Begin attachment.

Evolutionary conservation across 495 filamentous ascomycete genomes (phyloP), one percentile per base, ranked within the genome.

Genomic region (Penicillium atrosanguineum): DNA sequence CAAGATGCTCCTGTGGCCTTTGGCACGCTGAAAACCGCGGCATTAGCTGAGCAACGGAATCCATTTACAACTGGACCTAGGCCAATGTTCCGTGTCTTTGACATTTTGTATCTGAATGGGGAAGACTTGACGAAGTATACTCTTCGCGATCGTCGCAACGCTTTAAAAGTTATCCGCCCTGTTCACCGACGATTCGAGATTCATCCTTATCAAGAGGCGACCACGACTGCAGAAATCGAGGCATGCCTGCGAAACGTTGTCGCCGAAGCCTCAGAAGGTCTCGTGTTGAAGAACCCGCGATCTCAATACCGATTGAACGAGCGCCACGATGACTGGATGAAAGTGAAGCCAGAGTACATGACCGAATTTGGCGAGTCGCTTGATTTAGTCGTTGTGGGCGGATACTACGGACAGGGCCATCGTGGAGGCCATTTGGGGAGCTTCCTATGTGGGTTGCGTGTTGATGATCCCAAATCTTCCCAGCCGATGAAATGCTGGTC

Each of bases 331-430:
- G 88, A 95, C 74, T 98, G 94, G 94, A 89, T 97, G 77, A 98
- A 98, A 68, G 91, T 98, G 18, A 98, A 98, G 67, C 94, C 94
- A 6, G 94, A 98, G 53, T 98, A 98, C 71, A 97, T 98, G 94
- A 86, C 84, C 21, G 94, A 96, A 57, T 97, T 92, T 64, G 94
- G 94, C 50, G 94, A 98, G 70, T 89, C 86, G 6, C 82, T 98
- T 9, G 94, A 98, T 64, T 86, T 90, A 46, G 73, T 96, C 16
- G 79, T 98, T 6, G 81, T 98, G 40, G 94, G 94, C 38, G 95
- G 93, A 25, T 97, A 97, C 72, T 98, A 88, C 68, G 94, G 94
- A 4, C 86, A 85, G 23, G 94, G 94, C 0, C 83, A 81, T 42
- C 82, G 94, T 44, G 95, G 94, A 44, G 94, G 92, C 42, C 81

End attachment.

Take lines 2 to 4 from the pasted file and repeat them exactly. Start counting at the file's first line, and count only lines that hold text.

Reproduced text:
Genomic region (Penicillium atrosanguineum): DNA sequence CAAGATGCTCCTGTGGCCTTTGGCACGCTGAAAACCGCGGCATTAGCTGAGCAACGGAATCCATTTACAACTGGACCTAGGCCAATGTTCCGTGTCTTTGACATTTTGTATCTGAATGGGGAAGACTTGACGAAGTATACTCTTCGCGATCGTCGCAACGCTTTAAAAGTTATCCGCCCTGTTCACCGACGATTCGAGATTCATCCTTATCAAGAGGCGACCACGACTGCAGAAATCGAGGCATGCCTGCGAAACGTTGTCGCCGAAGCCTCAGAAGGTCTCGTGTTGAAGAACCCGCGATCTCAATACCGATTGAACGAGCGCCACGATGACTGGATGAAAGTGAAGCCAGAGTACATGACCGAATTTGGCGAGTCGCTTGATTTAGTCGTTGTGGGCGGATACTACGGACAGGGCCATCGTGGAGGCCATTTGGGGAGCTTCCTATGTGGGTTGCGTGTTGATGATCCCAAATCTTCCCAGCCGATGAAATGCTGGTC

Each of bases 331-430:
- G 88, A 95, C 74, T 98, G 94, G 94, A 89, T 97, G 77, A 98